I grew up on the Damariscotta River, where my father had a mail-order lobster business and was one of the first to farm mussels in the river. I was fortunate to encounter the extraordinary Canadian-American painter Walter Murch when I studied painting at Boston University. (A team of scholars and I am preparing a major monograph on his work to be published by Rizzoli in 2021.)
Art comes from art, and by staying with the question: What is it that only painting can do? In a sense all painting is still life—silent, but alive in its own terms. I use acrylics because I like the way they dry quickly, permitting swift revision.
I taught art history along with studio courses. Most artists evolve their own private pantheons—those who call us to go further than we thought we could. I often go back to Morandi’s extraordinary etchings. Or to Braque, who wasn’t afraid to make brutally ugly paintings, which allowed him to make elegant ones.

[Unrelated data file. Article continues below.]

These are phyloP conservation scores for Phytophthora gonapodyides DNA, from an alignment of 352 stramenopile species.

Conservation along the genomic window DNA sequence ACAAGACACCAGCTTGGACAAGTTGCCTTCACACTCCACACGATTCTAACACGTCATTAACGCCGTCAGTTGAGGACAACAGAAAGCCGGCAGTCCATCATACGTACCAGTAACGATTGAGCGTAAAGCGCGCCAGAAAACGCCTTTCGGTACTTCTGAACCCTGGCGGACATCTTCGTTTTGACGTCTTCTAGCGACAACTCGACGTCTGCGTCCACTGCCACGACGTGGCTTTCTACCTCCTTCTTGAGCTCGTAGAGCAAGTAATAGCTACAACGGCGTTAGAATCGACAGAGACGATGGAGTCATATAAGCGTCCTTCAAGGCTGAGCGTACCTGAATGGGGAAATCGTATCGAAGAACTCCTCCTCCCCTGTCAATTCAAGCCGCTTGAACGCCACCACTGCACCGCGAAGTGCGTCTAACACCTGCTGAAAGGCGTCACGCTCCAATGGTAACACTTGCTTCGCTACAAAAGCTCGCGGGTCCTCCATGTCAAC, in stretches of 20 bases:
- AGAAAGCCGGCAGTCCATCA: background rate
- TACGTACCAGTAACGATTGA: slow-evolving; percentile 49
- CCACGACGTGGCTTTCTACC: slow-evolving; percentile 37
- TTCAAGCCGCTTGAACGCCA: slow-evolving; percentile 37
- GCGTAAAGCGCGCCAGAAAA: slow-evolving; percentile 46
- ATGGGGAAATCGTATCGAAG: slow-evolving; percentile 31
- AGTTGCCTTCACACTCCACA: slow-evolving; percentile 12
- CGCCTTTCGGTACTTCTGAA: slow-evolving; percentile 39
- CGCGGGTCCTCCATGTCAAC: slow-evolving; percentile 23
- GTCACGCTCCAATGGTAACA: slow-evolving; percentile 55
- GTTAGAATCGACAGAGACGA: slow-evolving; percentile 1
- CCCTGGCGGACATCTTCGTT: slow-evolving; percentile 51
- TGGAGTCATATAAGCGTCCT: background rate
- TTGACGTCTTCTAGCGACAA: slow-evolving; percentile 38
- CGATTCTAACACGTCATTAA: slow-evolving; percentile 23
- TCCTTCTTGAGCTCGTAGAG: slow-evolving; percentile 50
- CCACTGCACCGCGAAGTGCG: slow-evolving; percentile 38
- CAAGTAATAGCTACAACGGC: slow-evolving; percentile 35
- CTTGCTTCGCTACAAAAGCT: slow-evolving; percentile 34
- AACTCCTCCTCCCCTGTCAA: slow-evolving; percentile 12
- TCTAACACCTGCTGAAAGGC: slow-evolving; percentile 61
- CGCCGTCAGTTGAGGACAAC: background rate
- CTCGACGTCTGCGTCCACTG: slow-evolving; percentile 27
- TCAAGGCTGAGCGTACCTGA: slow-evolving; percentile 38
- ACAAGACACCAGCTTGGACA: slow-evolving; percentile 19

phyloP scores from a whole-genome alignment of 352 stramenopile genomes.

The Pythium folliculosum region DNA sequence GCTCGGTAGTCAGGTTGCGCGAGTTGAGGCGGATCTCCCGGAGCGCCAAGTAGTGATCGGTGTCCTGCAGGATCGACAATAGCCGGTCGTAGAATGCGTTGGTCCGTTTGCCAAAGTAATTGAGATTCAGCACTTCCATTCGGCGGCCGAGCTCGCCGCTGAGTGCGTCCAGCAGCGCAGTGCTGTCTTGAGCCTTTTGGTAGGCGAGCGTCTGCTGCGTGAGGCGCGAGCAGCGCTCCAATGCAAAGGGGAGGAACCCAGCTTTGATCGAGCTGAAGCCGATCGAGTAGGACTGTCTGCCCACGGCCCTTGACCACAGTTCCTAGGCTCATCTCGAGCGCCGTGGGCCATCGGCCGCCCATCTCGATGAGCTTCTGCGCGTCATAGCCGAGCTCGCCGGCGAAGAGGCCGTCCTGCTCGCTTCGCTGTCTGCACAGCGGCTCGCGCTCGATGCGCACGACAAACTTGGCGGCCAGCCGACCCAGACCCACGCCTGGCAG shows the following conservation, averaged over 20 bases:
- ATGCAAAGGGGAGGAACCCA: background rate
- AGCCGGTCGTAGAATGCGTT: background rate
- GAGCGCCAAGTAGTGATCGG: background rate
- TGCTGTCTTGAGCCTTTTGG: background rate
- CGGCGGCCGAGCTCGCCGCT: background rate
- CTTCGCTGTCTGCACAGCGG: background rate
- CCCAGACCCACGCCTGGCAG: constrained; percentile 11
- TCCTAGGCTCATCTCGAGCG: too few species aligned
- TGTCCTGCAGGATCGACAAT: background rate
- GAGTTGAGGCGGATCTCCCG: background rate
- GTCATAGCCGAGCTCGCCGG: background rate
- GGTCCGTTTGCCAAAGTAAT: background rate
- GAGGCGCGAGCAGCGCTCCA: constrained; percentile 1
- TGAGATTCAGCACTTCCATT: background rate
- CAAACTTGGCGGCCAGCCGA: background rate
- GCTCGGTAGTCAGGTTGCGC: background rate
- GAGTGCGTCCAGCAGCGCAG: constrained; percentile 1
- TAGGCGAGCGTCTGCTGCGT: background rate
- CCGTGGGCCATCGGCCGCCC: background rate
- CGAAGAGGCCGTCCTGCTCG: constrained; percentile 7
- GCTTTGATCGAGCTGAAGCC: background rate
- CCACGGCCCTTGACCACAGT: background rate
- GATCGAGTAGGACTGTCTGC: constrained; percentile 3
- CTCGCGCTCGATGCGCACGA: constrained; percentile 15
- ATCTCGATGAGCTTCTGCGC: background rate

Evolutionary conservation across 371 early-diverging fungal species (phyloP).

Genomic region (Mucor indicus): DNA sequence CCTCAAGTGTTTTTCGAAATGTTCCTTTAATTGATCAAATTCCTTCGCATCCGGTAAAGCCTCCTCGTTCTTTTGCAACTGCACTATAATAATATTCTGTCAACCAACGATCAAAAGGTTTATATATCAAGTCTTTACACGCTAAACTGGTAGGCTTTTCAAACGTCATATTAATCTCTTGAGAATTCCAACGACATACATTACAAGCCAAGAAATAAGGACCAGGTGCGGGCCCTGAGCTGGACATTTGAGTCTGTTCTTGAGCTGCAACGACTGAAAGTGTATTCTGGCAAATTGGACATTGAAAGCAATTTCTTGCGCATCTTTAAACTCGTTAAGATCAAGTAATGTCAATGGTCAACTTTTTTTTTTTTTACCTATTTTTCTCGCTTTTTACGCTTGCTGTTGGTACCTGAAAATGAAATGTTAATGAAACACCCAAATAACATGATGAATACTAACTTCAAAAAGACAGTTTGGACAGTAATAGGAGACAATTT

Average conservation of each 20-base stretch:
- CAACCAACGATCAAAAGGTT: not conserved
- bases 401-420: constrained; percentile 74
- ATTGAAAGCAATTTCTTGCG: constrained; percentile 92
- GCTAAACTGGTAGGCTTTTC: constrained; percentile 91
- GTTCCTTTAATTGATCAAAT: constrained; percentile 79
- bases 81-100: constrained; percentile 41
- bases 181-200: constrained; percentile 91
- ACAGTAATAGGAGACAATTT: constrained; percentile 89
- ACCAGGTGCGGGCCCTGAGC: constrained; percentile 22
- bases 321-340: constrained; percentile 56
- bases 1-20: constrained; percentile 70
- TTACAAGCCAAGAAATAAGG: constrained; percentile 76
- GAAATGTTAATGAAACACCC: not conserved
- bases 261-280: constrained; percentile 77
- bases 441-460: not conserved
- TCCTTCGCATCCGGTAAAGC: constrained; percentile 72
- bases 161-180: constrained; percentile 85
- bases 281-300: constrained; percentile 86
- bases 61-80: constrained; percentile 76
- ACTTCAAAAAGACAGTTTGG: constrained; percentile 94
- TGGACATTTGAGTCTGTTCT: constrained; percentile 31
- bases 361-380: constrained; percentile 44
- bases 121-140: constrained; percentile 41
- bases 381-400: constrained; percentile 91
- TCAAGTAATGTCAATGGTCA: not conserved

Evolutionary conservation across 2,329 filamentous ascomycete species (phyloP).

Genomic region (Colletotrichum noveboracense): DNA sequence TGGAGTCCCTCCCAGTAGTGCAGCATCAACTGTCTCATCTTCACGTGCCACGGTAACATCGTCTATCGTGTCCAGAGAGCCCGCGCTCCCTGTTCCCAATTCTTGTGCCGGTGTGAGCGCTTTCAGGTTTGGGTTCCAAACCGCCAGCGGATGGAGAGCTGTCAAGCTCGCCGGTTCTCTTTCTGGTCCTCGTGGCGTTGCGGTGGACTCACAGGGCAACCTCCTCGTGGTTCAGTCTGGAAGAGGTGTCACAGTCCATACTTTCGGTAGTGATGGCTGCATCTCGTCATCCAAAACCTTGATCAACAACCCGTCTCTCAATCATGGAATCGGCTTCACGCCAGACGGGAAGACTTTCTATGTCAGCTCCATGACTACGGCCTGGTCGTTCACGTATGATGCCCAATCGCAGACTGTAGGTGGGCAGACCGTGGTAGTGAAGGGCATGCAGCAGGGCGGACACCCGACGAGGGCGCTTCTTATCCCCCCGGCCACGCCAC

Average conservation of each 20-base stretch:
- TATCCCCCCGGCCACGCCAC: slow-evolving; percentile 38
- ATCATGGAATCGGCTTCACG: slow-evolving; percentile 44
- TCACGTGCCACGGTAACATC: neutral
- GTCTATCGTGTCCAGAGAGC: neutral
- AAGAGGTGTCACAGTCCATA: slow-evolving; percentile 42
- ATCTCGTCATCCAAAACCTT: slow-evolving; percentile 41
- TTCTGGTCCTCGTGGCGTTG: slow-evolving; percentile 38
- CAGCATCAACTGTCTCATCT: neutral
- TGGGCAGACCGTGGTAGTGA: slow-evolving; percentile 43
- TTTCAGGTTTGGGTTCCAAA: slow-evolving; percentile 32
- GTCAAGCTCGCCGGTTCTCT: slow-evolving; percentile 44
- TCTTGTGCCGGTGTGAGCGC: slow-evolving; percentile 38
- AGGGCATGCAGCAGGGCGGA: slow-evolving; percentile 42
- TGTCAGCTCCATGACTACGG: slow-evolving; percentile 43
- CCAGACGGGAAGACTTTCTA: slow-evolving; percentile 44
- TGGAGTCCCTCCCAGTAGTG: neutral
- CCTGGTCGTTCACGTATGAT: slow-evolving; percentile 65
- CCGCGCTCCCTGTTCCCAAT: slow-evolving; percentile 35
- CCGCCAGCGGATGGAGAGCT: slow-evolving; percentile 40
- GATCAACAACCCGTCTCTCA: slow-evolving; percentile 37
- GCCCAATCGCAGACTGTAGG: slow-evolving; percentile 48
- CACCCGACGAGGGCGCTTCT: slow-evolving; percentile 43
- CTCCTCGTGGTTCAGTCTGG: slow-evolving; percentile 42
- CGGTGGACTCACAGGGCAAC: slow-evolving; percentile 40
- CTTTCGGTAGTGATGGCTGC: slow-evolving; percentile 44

When I moved back to Maine after teaching in Massachusetts for thirty years, I found an open-plan house that had been converted from a kitchen cabinet factory. We paint in a three-season porch with plenty of light, made habitable in the winter by a gas heater. The open plan of the house allows for us to have a small display gallery of our work.